And before levers and cards, there were big, poster-sized ballots, that you marked with scannable markers, and before those, you marked them with an X, and before those you could write in whatever names you wished onto any scrap of paper that was handy and put it into the ballot box.
I recall lugging those huge canvas and leather (oops, those can't be PC, can they?) bags and the heavy wooden and metal poles for the voting booths.
But it's so much easier to hack electronic poll books, to disable the opponents' faithful from voting, and allow one's allies to vote multiple times. That's one of the earliest big electronic voting scams I've run across. And when the communications go out, you can't get the official data feed from the county office... or maybe the data feed is intercepted and a phony stream of data substituted. Printed books, while still subject to scamming, are much more secure; at the very least, you can require multiple persons (from opposing parties) to retain custody.
November 19, 2013 at 5:10 p.m.
I don't see anything in the article about her having degrees in chemistry, physics, meteorology, mechanical engineering, civil engineering...
Should be perfect, then, for an Obummer commission... After all, there's been no "global warming" for over 17 years, now, so how much harm could she do?
November 19, 2013 at 12:56 a.m.
Meanwhile, executives are spending billions and lobbying heavily to get another 150K/year cheap, young, pliant, low-skilled foreign STEM workers with flexible ethics to help ensure that they never have to seriously consider hiring a US citizen STEM professional ever again.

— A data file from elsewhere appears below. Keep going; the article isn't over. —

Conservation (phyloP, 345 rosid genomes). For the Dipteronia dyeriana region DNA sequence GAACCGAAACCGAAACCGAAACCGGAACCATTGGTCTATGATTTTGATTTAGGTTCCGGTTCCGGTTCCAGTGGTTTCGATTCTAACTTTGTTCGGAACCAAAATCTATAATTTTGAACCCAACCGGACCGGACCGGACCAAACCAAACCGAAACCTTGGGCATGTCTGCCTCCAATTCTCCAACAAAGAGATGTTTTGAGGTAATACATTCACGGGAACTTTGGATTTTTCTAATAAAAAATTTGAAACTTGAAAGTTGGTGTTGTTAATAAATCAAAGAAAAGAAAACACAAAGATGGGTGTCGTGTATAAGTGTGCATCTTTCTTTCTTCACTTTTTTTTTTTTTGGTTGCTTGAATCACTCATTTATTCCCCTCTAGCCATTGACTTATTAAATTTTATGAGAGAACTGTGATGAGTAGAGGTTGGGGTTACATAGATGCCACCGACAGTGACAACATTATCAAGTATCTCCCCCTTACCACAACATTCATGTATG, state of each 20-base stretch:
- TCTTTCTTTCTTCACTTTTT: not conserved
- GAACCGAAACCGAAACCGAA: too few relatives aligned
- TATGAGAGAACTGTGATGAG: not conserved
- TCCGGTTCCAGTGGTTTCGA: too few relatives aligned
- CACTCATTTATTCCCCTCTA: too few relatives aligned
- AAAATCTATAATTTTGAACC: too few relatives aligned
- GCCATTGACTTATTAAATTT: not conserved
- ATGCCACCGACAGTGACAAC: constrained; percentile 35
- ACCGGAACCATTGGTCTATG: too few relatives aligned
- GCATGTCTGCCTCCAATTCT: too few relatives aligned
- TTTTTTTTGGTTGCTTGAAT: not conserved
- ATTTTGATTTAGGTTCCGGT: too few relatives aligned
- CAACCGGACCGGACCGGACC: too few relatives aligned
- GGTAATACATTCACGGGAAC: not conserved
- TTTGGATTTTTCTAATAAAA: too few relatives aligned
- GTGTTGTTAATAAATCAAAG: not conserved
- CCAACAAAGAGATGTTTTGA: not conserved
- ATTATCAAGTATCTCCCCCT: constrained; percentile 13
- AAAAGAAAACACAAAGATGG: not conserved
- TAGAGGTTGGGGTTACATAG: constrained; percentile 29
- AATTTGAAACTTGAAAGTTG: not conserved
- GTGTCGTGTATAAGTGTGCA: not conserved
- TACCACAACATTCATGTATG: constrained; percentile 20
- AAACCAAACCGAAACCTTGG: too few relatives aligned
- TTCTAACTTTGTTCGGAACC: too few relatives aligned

November 1, 2013 at 2:28 p.m.
The problem is not a "lack of political leadership".
The problem is that the "political leaders" are eager to push us all over the cliff while dodging aside, themselves, at the last second.
Hence, their foisting on the citizenry abominations like ObummerDoesn'tCare, with no opportunity for the vast majority of legislators, let alone the public, before it was, ahem, deemed to be rammed through.
October 13, 2013 at 9:06 p.m.
JC makes some good points. Those BLS figures make a big impression. Wow! 50K-60K too many federal employees in Ohio alone, almost always doing what they should not be doing, and not doing what they should.
We should shut down federal, state, county and local governments more often, so we can better appreciate that life goes on quite well without their initiations of force and fraud against innocent citizens going about their personal private business.
October 10, 2013 at 8:21 a.m.
Might've known. Technological development crushed by the bureaubums.
I was once told that postage stamps were adopted in the USA by an abolitionist and somewhat anarchistic fellow antebellum, who was said to out-performed the federal government in snail delivery. Ahh, here it is "Lysander Spooner's American Letter Mail Company".
September 29, 2013 at 6:15 p.m.